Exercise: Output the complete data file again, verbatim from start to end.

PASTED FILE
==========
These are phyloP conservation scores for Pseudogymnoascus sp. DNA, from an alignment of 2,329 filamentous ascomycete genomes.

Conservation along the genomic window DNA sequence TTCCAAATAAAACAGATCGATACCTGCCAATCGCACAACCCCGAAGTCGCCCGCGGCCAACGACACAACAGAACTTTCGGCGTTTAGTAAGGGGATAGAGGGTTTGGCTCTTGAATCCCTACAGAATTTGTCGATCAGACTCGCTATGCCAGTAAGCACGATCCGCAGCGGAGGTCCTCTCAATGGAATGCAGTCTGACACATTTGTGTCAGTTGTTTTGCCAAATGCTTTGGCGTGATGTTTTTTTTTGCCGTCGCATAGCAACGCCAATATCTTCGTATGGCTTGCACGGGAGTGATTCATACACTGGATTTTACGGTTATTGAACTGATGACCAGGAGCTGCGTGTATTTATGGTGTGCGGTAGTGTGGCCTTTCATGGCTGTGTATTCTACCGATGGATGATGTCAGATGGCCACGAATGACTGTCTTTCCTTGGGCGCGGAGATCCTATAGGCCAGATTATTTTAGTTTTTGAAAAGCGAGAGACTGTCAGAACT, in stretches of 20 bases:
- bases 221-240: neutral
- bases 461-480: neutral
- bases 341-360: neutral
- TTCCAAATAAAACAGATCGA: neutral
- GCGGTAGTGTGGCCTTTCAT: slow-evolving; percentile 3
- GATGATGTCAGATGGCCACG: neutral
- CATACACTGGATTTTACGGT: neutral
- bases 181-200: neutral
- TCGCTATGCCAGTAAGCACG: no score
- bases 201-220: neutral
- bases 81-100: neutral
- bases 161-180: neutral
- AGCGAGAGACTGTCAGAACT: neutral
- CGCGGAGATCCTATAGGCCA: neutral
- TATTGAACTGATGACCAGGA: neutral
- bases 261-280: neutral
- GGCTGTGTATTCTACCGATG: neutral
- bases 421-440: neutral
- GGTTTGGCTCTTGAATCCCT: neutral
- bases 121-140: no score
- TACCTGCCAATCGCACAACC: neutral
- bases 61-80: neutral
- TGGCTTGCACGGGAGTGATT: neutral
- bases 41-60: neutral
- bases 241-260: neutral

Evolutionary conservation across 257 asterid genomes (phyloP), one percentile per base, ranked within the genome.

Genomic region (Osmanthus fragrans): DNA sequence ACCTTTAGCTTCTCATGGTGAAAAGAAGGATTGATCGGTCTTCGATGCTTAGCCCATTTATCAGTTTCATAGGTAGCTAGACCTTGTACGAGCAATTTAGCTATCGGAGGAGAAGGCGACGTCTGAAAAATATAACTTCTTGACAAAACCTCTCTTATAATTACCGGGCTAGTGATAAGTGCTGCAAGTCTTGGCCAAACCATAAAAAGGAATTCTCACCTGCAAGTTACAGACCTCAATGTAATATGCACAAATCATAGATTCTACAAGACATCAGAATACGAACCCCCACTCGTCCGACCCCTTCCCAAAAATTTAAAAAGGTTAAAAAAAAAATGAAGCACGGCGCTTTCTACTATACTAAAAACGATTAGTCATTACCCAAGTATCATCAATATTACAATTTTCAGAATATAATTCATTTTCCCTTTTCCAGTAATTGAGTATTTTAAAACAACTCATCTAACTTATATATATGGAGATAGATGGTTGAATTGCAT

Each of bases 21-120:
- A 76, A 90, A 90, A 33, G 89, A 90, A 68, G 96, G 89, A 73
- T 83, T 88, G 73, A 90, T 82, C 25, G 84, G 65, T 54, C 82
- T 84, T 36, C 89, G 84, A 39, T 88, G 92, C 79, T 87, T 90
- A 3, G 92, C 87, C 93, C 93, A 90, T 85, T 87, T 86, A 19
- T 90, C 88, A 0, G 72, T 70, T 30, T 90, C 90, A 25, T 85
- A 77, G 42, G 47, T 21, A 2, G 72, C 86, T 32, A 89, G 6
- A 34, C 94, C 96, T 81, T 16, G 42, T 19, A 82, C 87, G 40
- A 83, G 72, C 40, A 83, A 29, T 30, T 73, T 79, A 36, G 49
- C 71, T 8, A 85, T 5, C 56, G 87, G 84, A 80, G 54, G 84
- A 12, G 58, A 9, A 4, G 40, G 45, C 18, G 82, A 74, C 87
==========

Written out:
These are phyloP conservation scores for Pseudogymnoascus sp. DNA, from an alignment of 2,329 filamentous ascomycete genomes.

Conservation along the genomic window DNA sequence TTCCAAATAAAACAGATCGATACCTGCCAATCGCACAACCCCGAAGTCGCCCGCGGCCAACGACACAACAGAACTTTCGGCGTTTAGTAAGGGGATAGAGGGTTTGGCTCTTGAATCCCTACAGAATTTGTCGATCAGACTCGCTATGCCAGTAAGCACGATCCGCAGCGGAGGTCCTCTCAATGGAATGCAGTCTGACACATTTGTGTCAGTTGTTTTGCCAAATGCTTTGGCGTGATGTTTTTTTTTGCCGTCGCATAGCAACGCCAATATCTTCGTATGGCTTGCACGGGAGTGATTCATACACTGGATTTTACGGTTATTGAACTGATGACCAGGAGCTGCGTGTATTTATGGTGTGCGGTAGTGTGGCCTTTCATGGCTGTGTATTCTACCGATGGATGATGTCAGATGGCCACGAATGACTGTCTTTCCTTGGGCGCGGAGATCCTATAGGCCAGATTATTTTAGTTTTTGAAAAGCGAGAGACTGTCAGAACT, in stretches of 20 bases:
- bases 221-240: neutral
- bases 461-480: neutral
- bases 341-360: neutral
- TTCCAAATAAAACAGATCGA: neutral
- GCGGTAGTGTGGCCTTTCAT: slow-evolving; percentile 3
- GATGATGTCAGATGGCCACG: neutral
- CATACACTGGATTTTACGGT: neutral
- bases 181-200: neutral
- TCGCTATGCCAGTAAGCACG: no score
- bases 201-220: neutral
- bases 81-100: neutral
- bases 161-180: neutral
- AGCGAGAGACTGTCAGAACT: neutral
- CGCGGAGATCCTATAGGCCA: neutral
- TATTGAACTGATGACCAGGA: neutral
- bases 261-280: neutral
- GGCTGTGTATTCTACCGATG: neutral
- bases 421-440: neutral
- GGTTTGGCTCTTGAATCCCT: neutral
- bases 121-140: no score
- TACCTGCCAATCGCACAACC: neutral
- bases 61-80: neutral
- TGGCTTGCACGGGAGTGATT: neutral
- bases 41-60: neutral
- bases 241-260: neutral

Evolutionary conservation across 257 asterid genomes (phyloP), one percentile per base, ranked within the genome.

Genomic region (Osmanthus fragrans): DNA sequence ACCTTTAGCTTCTCATGGTGAAAAGAAGGATTGATCGGTCTTCGATGCTTAGCCCATTTATCAGTTTCATAGGTAGCTAGACCTTGTACGAGCAATTTAGCTATCGGAGGAGAAGGCGACGTCTGAAAAATATAACTTCTTGACAAAACCTCTCTTATAATTACCGGGCTAGTGATAAGTGCTGCAAGTCTTGGCCAAACCATAAAAAGGAATTCTCACCTGCAAGTTACAGACCTCAATGTAATATGCACAAATCATAGATTCTACAAGACATCAGAATACGAACCCCCACTCGTCCGACCCCTTCCCAAAAATTTAAAAAGGTTAAAAAAAAAATGAAGCACGGCGCTTTCTACTATACTAAAAACGATTAGTCATTACCCAAGTATCATCAATATTACAATTTTCAGAATATAATTCATTTTCCCTTTTCCAGTAATTGAGTATTTTAAAACAACTCATCTAACTTATATATATGGAGATAGATGGTTGAATTGCAT

Each of bases 21-120:
- A 76, A 90, A 90, A 33, G 89, A 90, A 68, G 96, G 89, A 73
- T 83, T 88, G 73, A 90, T 82, C 25, G 84, G 65, T 54, C 82
- T 84, T 36, C 89, G 84, A 39, T 88, G 92, C 79, T 87, T 90
- A 3, G 92, C 87, C 93, C 93, A 90, T 85, T 87, T 86, A 19
- T 90, C 88, A 0, G 72, T 70, T 30, T 90, C 90, A 25, T 85
- A 77, G 42, G 47, T 21, A 2, G 72, C 86, T 32, A 89, G 6
- A 34, C 94, C 96, T 81, T 16, G 42, T 19, A 82, C 87, G 40
- A 83, G 72, C 40, A 83, A 29, T 30, T 73, T 79, A 36, G 49
- C 71, T 8, A 85, T 5, C 56, G 87, G 84, A 80, G 54, G 84
- A 12, G 58, A 9, A 4, G 40, G 45, C 18, G 82, A 74, C 87